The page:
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Background:
I'm building a site that collects information from a user with a webform, uses the values collected to calculate some results, then uses the results to pick a suggested solution from a list (or complain that the program can't provide an answer from the provided parameters).

When the user clicks submit, the calculations get done via hook_webform_submission_presave(), and I store the calculation results in elements of the $_SESSION array (a capacity figure, coded with negative values for the "can't provide an answer" case mentioned above), and a string with a suggested model number if there is a solution. After the webform submit happens, Drupal's going to link to a new (standard content page), which (I had intended) was going to get changed by hook_page_alter(). So, now to the problem(s):

I had planned to have hook_page_alter go looking for an element of the plain content page (the string xxxxxx), and substitute for that string what the page actually should contain (either a note about the solution selected, or an error message asking the user to either try again, or get in touch with us by e-mail or some such).

The problem:
hook_page_alter() receives a massive array, $page, to manipulate. The part of it that I'm operating on is $page['content], but even within that, my trigger string ('xxxxxx') occurs frequently (21 times, when I dump $page['content']['system_main']['nodes'][$nid]).

What's even more interesting (to me, anyway) is that if I substitute the string 'yyyyyy' for 'xxxxxx' with the following code (yes, it's ugly, but it's late at night, and I'm in full debug mode here :

    $xx = $page['content']['system_main']['nodes'][5]['body']['#object'];
    $yy = $xx->body['und'][0]['value'];
    $zz = str_replace("xxxxxx", "yyyyyy", $yy);
    $xx->body['und'][0]['value'] = $zz;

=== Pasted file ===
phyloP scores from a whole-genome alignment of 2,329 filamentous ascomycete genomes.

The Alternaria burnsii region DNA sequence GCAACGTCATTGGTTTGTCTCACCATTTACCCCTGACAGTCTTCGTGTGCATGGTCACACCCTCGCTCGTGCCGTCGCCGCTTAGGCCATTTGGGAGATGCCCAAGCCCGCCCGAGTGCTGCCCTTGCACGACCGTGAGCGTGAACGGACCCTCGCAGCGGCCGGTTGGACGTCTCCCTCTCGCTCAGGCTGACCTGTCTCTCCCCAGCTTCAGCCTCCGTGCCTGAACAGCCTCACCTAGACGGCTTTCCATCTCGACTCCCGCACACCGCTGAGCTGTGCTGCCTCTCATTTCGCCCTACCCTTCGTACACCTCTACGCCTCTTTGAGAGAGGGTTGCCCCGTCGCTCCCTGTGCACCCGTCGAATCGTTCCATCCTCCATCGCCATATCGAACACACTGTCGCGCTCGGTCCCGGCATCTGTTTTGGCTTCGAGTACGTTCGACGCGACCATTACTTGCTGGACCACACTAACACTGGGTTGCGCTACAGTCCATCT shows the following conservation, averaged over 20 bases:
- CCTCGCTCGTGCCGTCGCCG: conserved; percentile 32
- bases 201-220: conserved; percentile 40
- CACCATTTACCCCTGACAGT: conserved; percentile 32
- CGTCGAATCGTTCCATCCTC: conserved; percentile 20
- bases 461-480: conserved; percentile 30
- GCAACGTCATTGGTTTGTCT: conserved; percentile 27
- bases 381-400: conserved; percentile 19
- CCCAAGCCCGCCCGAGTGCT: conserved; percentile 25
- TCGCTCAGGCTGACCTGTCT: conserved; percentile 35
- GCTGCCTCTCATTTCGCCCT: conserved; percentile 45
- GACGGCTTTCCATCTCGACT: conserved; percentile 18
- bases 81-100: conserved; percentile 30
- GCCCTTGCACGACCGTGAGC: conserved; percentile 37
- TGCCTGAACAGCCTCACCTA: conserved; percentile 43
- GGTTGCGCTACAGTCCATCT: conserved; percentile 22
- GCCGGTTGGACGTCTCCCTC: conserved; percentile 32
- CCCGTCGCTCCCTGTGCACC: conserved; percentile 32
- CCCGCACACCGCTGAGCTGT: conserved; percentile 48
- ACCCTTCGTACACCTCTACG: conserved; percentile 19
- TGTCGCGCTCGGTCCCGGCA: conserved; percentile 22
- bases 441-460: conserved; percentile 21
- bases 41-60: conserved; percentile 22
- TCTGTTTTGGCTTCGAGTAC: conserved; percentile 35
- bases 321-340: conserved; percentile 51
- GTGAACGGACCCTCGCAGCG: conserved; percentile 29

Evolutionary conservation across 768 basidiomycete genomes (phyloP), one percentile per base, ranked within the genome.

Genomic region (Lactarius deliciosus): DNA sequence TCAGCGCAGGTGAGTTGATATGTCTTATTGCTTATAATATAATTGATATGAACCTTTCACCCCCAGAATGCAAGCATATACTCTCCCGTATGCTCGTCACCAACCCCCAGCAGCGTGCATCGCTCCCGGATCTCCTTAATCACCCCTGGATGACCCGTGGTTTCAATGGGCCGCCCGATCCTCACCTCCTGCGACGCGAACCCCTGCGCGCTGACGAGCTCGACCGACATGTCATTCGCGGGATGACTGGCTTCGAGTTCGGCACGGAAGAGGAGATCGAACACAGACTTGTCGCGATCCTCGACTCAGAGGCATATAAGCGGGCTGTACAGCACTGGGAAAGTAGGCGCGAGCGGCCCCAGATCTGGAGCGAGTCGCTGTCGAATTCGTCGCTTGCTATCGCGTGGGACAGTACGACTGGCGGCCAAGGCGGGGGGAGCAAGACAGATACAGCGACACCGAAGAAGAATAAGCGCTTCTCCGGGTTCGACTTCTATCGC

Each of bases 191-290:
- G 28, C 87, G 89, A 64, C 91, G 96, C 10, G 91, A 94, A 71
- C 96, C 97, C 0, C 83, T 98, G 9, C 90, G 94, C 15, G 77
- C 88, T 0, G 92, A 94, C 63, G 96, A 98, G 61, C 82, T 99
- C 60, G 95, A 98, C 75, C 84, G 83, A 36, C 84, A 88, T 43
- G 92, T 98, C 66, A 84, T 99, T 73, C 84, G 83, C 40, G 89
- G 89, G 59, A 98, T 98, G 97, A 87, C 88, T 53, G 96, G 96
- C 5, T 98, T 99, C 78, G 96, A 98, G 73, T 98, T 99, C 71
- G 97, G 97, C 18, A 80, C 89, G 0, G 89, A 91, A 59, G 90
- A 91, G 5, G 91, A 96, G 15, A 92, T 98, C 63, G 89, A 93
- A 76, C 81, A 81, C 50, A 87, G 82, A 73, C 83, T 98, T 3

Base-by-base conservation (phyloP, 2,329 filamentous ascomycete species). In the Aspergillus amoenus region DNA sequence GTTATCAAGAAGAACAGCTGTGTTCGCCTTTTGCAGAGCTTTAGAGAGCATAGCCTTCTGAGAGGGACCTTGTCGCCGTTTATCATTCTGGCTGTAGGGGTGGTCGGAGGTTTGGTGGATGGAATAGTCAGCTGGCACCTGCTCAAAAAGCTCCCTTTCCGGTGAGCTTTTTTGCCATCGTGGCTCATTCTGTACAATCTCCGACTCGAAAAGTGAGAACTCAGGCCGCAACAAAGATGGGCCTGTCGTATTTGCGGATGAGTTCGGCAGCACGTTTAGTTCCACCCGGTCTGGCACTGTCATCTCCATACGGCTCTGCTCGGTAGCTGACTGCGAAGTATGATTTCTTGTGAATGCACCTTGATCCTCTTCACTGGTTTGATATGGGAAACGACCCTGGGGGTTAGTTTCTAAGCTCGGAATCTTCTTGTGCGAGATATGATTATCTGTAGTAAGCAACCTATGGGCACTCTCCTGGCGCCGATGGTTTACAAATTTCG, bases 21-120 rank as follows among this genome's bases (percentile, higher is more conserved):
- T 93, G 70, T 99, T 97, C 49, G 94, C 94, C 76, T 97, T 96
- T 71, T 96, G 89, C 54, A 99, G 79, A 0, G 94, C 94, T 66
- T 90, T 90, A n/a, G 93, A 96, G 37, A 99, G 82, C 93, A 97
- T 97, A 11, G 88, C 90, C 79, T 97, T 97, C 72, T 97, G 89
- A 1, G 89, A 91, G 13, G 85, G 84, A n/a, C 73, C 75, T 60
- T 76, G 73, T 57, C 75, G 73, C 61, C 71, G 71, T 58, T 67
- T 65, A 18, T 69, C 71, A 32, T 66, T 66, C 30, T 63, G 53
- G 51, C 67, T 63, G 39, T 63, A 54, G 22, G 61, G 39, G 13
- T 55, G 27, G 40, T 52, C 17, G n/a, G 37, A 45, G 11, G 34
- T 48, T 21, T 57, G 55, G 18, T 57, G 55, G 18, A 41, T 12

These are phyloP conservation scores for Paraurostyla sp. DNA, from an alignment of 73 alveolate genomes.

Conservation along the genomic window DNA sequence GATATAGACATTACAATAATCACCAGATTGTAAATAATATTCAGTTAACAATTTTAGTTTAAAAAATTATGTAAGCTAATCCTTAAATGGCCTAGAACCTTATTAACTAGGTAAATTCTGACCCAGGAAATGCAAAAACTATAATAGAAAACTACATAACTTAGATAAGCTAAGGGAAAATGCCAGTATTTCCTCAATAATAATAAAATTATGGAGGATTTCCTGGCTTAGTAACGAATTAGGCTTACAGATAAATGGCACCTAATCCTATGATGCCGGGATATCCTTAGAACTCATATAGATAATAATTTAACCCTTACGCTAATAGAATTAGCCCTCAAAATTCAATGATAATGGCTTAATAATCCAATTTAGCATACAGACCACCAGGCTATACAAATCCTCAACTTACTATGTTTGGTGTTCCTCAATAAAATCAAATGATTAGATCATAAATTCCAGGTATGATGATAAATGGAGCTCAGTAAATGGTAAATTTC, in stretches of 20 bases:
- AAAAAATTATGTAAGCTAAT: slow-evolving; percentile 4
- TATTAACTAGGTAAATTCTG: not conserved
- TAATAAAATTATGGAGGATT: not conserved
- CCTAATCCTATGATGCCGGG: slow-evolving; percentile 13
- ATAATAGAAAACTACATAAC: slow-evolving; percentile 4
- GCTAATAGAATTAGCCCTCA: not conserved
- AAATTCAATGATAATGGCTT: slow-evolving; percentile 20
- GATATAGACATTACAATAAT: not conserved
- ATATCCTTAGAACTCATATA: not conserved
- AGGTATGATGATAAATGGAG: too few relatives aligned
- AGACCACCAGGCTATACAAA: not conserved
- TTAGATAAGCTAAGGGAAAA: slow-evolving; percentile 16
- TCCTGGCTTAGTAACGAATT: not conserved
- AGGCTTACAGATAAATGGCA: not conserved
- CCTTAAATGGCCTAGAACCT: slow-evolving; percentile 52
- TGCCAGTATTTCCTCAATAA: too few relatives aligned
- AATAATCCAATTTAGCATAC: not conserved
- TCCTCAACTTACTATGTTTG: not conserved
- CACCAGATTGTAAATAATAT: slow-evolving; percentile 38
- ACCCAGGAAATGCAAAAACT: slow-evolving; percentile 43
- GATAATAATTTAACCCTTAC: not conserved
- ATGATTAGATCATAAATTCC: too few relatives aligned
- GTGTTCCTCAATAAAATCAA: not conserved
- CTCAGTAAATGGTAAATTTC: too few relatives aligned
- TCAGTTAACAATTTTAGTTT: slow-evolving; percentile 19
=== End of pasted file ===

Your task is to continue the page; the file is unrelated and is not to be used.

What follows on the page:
// dpr() below is like print_r, from the handy dandy Drupal 'devel' module
    dpr($page['content']['system_main']['nodes'][5]);

Going through the output of dpr() and looking at what actually gets rendered is interesting - by that little substitution, the number of occurrences of xxxxxx gets reduced to 11, and (even more interesting !) I find 8 occurrences of yyyyyy. Unfortunately, the page renders unaffected by my substitution - the xxxxxx is still present.

What I'm interested in finding is which of the $page array elements is the one that gets rendered - I'll figure that out tomorrow, I guess, by elimination (and will post when I find it). Any hints from you wizards out there ?

Also, is there a more "drupal-esque" way that I should be looking at to do this whole thing ?

The second problem is of more academic interest - how did my change to one element of this part of the $page array: $xx->body['und'][0]['value'] = $zz; get replicated to the other 7 places that I found it ? Insights ? Comments ? (be polite, please - I've been working with Drupal for about 6 months, but have been writing software for much longer than that)

Thanks in advance,

Derek

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Primary problem solved ...the content that gets rendered to the page is here: $page['content']['system_main']['nodes'][5]['body'][0]['#markup'] –  Derek Vair Dec 20 '12 at 17:59

1 Answer 1

To answer your question in the title, it's $page itself. hook_page_alter has one argument and that argument is an array of regions at its first level. So if you named the argument as $page, $page['content'] is the content if the content region (don't be confused with this content" part. Other elements are content, too).

It's hard to tell what is the exact problem without seeing your entire hook_page_alter function.

And as a side note, I would recommend not using that hook for this case. For me, it sounds like there should be a better (and cheaper in terms of server resource usage) solution. Webform is yet another Drupal form so all hook_form_alter stuff applies here. You can add extra submit handlers to existing webform and even new pages in menu registry (reserve some path or a set of paths using wildcards) so there is really no need to use hook_page_alter for your case IMO.

PS: Listen to this podcast from LullaBot guys.

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